We sometimes forget how clued up we are in banking and
finance. In fact, I wonder how often we
step out of the world of banking and see things through the eyes of the customer. Very rarely I imagine, if at all.
How often does Stuart Gulliver walk into his HSBC branches
and listen to what customers are saying?
Does Antony Jenkins sit in any shops or taxis and ask them what they
understand about APR? And can you
imagine Jamie Dimon going down to the local pub to chinwag about overdraft
I don’t see it somehow.
Instead, most customer knowledge is generated through focus groups,
surveys, research agencies, consumer analytics companies and other ‘outsourced’
That’s all well and good, but does it get the truth?
I ask this as I was sitting in a taxi yesterday and the guy
started to tell me about a run-in he had with a prepaid card company.
The issue was that he urgently needed to send his girlfriend
£100, and regularly used a prepaid card to do this. However, on calling the card company, they
told him he had reached his limit of transactions on the card for the month and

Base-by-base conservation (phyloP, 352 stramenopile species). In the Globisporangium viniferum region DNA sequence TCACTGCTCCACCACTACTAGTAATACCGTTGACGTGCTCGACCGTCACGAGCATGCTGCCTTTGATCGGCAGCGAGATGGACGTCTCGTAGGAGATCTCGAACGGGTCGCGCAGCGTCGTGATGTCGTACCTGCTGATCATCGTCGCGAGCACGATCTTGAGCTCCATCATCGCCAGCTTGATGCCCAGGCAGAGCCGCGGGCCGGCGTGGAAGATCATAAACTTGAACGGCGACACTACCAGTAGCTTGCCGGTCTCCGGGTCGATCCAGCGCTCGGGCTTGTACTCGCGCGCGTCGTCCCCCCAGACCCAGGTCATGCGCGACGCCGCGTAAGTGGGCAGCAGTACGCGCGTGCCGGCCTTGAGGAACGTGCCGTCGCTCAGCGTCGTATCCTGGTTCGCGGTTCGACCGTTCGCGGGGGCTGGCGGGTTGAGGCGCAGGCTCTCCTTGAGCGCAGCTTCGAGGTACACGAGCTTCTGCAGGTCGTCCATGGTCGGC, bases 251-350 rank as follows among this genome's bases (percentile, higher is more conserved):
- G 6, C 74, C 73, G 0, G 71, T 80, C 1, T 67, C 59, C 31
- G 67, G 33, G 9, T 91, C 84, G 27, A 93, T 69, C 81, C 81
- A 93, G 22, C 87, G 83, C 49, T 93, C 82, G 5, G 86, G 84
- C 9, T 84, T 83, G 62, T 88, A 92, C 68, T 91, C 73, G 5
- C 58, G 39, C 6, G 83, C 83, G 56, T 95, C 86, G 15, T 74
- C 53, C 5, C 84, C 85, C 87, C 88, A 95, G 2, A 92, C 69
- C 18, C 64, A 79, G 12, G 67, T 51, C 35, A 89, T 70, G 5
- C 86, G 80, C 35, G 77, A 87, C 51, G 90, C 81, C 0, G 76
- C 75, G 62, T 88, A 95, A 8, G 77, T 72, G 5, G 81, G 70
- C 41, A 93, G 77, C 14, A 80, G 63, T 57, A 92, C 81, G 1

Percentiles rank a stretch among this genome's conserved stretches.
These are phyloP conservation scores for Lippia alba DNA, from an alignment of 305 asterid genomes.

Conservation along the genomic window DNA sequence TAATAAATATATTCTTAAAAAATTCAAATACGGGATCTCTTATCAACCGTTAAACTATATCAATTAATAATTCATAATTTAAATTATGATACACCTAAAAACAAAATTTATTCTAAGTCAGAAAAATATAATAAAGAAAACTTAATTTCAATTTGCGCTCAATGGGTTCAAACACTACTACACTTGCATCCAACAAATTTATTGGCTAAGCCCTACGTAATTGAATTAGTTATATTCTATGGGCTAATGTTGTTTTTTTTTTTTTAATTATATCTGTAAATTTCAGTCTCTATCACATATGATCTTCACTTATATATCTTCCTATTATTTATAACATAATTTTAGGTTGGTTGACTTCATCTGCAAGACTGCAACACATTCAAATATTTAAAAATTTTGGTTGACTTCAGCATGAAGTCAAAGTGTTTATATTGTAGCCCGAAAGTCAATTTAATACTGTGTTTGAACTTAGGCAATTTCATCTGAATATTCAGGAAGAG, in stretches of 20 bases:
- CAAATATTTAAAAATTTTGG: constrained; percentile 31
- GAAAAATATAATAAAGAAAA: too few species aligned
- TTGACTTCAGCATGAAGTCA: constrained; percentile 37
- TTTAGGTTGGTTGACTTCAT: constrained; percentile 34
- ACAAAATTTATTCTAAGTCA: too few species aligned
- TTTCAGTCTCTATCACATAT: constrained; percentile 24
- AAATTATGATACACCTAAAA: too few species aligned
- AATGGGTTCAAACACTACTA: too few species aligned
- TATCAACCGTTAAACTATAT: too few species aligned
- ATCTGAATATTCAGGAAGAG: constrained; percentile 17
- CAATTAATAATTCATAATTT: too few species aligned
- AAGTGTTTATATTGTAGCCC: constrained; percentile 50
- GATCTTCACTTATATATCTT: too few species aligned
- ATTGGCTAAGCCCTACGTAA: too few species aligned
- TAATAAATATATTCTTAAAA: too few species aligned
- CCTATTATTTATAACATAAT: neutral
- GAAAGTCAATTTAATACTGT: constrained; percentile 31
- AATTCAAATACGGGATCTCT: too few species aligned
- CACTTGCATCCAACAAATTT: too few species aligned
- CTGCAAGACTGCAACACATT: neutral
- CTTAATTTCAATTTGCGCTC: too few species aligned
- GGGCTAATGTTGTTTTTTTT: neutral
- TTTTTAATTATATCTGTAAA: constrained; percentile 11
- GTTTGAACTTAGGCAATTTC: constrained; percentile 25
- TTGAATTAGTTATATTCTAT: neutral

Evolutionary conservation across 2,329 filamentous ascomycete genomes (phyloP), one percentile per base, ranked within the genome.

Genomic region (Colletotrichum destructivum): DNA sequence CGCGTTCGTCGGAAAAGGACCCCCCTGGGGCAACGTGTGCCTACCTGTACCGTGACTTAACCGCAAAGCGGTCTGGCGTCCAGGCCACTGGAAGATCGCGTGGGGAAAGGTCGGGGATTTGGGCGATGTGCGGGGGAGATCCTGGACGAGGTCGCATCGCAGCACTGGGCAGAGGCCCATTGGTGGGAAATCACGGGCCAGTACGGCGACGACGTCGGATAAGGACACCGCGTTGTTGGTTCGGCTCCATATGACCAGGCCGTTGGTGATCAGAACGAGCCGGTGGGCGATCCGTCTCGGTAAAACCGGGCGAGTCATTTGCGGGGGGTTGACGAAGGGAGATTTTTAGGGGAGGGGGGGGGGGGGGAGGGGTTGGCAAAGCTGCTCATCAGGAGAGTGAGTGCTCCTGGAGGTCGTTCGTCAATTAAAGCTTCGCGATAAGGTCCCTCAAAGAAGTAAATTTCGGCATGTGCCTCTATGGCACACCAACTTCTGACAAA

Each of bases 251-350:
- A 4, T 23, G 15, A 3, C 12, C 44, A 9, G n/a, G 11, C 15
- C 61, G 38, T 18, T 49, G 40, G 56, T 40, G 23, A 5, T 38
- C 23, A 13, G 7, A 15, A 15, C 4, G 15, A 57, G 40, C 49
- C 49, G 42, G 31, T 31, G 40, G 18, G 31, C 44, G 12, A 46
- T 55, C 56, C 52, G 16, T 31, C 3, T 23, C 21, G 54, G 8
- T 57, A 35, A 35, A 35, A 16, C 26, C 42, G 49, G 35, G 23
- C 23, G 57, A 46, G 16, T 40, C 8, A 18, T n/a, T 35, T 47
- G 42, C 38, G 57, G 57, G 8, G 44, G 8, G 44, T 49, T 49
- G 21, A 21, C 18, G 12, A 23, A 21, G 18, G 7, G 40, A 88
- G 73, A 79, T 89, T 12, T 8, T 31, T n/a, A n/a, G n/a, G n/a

they could not make another payment.
Apparently, he uses his prepaid card for everything and had
made 60 transactions already this month.
The card still had £250 of value stored, and he desperately wanted to
move the funds. They refused. When he challenged the reason why, they
stated that they would lose their emoney licence if they allowed users to
transact above a certain number of money movements per month or year.
So he demanded the balance on the card be credited back to
his bank account, so that he could send her the money that way.
They agreed, and said it would take 7-10 working days before
it would appear in his account and would be subject of a fee. At this point, the taximan was livid and
could not understand these rules and processes.
I could see his point of view, and did wonder how anyone who
is not in the industry could really understand our complex procedures, rules and
regulations. It’s all well and good saying it’s in the terms and conditions,
but who reads those?
Anyways, my driver was forced to take a payday loan. At least their rules are clear.
Just for clarity, here are the Financial Services Authority
(FSA) rules related to emaony and prepaid cards and the PDF of the Electronic Money Regulation published in 2011 (I’m not sure this wil help him though).
Meantime, I'm off to see if I can spot Ross McEwan in my local NatWest branch.